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Selective Costimulation Blockade With Antagonist Anti-CD28 Therapeutics in Transplantation

Vanhove, Bernard PhD1,2,3; Poirier, Nicolas PhD4; Soulillou, Jean-Paul MD2,3; Blancho, Gilles MD, PhD2,3

doi: 10.1097/TP.0000000000002740
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Nephrotoxicity of calcineurin inhibitors and uncontrolled effector function of alloreactive T lymphocytes are main drivers of transplant dysfunctions. T lymphocytes either directly damage tissues or indirectly promote inflammation and antibody responses. Beside inhibitors of calcium-dependent pathways and antimetabolites, modulators of T-cell costimulation are elected pharmacological tools to enable interference with immune-mediated transplant dysfunctions. CD28 and CTLA-4 are major costimulatory and coinhibitory cell surface signaling molecules interacting with CD80/86, known to be critically important for immune response of committed T cells and regulation. Initial bench to beside translation, 2 decades ago, resulted in the development of belatacept CTLA-4 fused with an immunoglobulin Fc domain, a biologic inhibiting interaction of both CD28 and CTLA-4 with CD80/86. Despite proven effectiveness in inhibiting alloimmune responses, clinical use of belatacept in kidney transplantation revealed a substantially high incidence of acute, cell-mediated rejection. The cause of belatacept-resistant graft rejection was allocated to elevated pretransplant frequencies of CD28+ memory T cells. Owing to different requirements in CD28 costimulatory and CTLA-4 coinhibitory signals to control naive and memory T cells, selective antagonists of CD28–CD80/86 interactions have been developed on the rationale that preservation of CTLA-4-mediated regulatory mechanisms would result in a better control of alloreactivity and would represent a regulatory T-cell–compatible immunosuppression. After the successful testing of selective CD28 antagonists in First In Human studies, this review delineates how this shift in paradigm performed in preclinical transplantation models and evaluates its clinical potential.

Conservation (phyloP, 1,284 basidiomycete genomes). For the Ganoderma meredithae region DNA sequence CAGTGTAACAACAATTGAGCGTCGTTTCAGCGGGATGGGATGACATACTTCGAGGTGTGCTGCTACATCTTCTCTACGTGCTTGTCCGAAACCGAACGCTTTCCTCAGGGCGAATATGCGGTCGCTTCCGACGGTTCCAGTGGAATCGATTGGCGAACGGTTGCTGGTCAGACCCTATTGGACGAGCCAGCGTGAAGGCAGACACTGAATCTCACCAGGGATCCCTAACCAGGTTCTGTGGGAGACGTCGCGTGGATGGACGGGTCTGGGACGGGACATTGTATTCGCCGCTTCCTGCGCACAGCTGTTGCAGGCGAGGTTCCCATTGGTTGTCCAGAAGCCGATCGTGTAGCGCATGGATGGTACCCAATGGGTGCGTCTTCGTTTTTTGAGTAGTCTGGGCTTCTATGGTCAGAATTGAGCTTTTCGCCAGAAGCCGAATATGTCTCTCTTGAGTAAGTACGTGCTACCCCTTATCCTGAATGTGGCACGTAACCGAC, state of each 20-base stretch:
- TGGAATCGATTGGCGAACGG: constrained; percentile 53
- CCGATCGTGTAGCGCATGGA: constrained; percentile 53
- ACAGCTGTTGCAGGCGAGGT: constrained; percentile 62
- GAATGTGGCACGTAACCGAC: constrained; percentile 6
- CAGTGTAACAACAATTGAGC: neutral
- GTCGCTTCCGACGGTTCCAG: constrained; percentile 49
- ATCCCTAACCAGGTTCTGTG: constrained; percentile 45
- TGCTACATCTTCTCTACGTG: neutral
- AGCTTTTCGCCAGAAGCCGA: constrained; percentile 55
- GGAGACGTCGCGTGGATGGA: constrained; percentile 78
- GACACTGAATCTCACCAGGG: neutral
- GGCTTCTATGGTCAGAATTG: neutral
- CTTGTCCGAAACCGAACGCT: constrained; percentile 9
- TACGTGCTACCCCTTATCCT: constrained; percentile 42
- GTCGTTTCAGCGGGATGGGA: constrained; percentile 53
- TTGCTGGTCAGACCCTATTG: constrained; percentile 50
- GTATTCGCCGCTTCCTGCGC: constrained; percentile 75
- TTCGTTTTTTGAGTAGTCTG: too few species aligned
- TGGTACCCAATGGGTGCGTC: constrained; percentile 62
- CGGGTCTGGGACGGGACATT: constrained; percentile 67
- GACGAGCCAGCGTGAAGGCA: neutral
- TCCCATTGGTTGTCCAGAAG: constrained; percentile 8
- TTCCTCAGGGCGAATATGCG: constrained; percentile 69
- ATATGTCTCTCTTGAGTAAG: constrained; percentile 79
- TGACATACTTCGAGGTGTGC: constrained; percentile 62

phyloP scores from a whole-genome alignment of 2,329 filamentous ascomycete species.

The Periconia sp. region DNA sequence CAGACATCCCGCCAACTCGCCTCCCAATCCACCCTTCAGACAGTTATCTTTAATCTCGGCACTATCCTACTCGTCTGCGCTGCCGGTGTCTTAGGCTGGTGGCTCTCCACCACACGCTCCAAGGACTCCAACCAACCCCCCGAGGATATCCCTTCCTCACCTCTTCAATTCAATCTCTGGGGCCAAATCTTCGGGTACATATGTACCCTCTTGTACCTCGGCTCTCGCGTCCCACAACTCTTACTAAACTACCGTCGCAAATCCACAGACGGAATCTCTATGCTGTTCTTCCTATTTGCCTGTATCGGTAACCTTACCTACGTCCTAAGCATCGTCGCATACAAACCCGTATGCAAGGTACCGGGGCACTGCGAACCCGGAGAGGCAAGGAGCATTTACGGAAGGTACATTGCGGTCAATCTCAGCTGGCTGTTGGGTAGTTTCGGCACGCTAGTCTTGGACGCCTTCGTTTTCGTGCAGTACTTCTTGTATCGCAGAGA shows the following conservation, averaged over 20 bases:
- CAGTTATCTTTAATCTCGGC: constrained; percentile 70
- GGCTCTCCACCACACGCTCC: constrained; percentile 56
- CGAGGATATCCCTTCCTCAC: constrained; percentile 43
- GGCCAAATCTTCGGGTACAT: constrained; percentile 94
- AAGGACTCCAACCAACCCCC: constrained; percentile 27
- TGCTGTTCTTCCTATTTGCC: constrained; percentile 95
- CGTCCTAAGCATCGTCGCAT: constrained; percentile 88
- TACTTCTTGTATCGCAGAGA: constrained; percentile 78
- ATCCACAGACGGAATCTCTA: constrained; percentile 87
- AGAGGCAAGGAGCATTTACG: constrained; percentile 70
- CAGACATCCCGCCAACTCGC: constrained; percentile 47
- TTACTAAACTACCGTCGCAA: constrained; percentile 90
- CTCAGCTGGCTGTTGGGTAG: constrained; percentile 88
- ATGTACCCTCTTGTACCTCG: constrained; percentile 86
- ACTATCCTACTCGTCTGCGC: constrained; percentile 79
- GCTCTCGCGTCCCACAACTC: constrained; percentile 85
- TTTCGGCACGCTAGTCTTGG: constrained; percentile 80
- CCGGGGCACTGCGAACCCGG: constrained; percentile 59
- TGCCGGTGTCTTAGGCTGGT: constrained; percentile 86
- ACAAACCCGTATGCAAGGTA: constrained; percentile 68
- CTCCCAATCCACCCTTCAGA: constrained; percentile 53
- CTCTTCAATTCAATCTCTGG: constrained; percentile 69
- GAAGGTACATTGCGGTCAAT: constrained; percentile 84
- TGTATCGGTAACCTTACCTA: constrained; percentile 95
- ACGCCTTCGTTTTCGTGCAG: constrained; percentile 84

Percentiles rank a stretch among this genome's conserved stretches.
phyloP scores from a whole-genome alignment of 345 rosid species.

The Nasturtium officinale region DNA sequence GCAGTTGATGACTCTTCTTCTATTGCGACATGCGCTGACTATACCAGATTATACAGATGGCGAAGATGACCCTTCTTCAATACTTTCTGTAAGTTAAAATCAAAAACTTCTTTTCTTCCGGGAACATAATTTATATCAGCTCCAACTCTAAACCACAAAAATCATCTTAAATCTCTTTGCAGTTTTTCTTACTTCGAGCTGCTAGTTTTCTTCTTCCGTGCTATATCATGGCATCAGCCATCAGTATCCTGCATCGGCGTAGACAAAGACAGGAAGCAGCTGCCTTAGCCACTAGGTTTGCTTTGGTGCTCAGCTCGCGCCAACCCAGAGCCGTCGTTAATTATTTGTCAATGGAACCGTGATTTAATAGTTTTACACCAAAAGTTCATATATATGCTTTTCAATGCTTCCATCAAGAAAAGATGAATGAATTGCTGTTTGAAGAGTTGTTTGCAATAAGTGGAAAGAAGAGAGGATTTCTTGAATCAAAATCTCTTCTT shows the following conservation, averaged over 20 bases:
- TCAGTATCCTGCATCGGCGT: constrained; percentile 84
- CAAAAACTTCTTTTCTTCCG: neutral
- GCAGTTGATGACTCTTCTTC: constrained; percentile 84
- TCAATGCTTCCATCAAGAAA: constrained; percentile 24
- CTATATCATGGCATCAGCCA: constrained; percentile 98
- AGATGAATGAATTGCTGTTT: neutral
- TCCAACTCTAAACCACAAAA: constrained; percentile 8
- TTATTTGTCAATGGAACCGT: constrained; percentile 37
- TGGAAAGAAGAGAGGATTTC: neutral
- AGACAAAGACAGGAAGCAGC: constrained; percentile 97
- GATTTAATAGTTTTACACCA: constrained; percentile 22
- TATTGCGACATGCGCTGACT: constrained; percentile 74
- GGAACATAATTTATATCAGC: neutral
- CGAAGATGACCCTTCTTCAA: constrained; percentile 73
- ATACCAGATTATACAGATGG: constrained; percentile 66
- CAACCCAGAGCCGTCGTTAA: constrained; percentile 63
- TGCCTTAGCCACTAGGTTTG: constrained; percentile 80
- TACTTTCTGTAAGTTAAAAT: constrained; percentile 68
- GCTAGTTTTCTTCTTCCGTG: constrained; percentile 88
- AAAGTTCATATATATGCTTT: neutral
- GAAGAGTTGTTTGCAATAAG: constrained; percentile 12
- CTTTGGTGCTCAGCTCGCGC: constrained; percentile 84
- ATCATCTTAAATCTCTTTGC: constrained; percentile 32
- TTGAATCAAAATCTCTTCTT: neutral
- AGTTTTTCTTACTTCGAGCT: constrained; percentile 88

1 Xenothera, Nantes, France.

2 Centre de Recherche en Transplantation et Immunologie UMR1064, INSERM, Université de Nantes, Nantes, France.

3 Institut de Transplantation Urologie Néphrologie (ITUN), CHU Nantes, Nantes, France.

4 OSE Immunotherapeutics, Nantes, France.

Received 19 November 2018. Revision received 13 March 2019.

Accepted 13 March 2019.

N.P. is a shareholder and employee, and B.V. and J-P.S. are the shareholders of OSE Immunotherapeutics, a biotech company developing CD28 antagonists. The other author declares no conflicts of interest.

The authors declare no funding.

B.V. wrote the article. N.P., J-P.S., and G.B. edited, commented, and corrected the article.

Correspondence: Bernard Vanhove, PhD, INSERM UMR1064, 30 Bl Jean Monnet, 44093 Nantes, France. (bernard.vanhove@univ-nantes.fr).

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